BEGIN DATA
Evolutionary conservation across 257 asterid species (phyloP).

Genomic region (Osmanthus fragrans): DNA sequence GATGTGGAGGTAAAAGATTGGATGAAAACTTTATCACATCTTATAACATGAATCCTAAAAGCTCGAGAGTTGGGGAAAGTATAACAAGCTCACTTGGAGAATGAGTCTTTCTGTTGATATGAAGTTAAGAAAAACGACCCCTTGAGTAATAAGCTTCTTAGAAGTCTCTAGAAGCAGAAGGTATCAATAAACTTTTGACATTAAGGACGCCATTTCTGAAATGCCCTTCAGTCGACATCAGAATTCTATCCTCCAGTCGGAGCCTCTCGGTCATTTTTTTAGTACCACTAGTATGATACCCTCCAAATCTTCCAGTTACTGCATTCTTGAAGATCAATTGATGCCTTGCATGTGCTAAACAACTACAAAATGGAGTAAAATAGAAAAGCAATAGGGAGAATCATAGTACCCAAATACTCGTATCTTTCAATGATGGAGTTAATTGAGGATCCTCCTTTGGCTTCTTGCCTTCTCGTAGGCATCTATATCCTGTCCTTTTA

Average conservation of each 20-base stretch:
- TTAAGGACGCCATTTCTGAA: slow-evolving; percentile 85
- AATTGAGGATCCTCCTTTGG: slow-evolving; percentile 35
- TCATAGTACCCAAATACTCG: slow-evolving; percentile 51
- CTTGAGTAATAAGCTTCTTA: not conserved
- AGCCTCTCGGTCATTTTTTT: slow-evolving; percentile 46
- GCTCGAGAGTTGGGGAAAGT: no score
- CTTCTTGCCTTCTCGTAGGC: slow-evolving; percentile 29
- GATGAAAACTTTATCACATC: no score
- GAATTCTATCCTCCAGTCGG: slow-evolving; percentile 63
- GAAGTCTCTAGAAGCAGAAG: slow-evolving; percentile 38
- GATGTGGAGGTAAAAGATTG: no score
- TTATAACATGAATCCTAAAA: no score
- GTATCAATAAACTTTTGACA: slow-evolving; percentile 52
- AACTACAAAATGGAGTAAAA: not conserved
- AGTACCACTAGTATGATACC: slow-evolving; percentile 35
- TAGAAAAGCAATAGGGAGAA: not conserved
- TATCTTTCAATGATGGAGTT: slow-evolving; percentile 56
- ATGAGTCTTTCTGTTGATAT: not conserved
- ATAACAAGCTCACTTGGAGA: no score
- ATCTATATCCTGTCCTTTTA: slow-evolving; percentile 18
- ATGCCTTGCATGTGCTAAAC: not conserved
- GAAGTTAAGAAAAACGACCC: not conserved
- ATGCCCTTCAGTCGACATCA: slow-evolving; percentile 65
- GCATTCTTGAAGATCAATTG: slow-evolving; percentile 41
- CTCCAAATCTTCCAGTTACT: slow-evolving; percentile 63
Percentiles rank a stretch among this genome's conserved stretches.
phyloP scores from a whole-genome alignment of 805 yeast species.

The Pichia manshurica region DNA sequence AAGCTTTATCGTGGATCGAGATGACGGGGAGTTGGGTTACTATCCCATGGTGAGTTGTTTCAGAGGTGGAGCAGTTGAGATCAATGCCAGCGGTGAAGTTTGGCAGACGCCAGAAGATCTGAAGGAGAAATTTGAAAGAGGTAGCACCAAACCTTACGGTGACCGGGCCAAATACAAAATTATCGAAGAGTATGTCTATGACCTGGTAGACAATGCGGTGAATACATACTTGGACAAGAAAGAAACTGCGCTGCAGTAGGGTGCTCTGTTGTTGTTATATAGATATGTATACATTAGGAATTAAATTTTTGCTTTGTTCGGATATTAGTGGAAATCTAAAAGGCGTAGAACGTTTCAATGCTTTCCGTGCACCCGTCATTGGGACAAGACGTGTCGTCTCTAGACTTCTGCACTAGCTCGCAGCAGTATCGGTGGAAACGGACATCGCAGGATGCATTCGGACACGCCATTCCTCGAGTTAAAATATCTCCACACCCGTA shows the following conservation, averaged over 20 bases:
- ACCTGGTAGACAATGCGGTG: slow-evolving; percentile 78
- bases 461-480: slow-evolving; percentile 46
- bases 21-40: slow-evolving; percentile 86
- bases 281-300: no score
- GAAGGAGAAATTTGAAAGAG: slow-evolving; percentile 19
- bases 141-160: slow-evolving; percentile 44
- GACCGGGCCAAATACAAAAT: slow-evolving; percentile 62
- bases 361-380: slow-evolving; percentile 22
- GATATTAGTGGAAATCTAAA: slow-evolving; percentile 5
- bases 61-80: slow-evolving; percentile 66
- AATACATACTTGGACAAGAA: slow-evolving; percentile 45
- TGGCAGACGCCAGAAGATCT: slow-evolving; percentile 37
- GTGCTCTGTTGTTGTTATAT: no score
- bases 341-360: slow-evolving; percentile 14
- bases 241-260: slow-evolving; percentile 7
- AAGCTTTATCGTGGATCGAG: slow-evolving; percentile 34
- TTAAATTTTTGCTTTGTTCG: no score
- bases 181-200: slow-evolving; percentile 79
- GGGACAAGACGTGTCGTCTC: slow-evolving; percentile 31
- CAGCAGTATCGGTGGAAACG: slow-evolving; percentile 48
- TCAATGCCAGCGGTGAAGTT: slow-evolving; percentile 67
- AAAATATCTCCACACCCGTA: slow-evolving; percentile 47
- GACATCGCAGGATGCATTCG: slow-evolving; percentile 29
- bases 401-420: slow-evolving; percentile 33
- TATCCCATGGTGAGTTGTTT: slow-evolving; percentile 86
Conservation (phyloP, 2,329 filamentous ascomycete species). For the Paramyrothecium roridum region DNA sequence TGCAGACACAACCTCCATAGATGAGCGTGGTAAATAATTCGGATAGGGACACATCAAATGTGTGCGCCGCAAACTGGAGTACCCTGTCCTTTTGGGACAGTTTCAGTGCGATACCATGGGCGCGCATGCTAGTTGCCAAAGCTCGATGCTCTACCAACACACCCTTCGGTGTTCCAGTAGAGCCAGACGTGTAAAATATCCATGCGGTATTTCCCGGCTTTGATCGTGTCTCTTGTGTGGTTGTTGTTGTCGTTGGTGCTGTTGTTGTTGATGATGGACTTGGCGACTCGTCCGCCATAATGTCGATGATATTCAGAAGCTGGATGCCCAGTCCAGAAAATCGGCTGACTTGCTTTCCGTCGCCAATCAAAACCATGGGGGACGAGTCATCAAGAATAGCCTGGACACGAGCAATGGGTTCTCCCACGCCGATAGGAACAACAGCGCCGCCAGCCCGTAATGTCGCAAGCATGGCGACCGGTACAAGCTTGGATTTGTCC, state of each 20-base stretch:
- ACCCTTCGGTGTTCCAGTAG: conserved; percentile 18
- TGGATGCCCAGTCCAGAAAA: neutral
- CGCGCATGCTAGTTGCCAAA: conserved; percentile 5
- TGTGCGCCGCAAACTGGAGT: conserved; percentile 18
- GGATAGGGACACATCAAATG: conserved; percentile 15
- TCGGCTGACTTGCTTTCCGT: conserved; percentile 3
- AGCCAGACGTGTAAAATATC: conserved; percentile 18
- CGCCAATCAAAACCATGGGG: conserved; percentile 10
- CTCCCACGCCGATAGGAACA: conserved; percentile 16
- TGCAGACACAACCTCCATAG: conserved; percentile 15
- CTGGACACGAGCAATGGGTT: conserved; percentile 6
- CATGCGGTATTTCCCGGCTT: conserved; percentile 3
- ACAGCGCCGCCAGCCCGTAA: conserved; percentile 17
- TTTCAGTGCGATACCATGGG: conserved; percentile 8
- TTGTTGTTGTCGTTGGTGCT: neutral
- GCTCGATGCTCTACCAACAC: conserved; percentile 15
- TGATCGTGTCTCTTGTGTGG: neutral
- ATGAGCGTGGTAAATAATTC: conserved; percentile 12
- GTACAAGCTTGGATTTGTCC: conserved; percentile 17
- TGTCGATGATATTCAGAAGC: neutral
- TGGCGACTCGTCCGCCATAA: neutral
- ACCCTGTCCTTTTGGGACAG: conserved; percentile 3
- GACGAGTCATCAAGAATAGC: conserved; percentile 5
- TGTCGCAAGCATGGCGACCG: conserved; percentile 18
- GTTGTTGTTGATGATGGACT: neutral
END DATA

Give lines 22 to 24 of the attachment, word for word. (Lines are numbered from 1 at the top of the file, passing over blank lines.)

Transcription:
- ATAACAAGCTCACTTGGAGA: no score
- ATCTATATCCTGTCCTTTTA: slow-evolving; percentile 18
- ATGCCTTGCATGTGCTAAAC: not conserved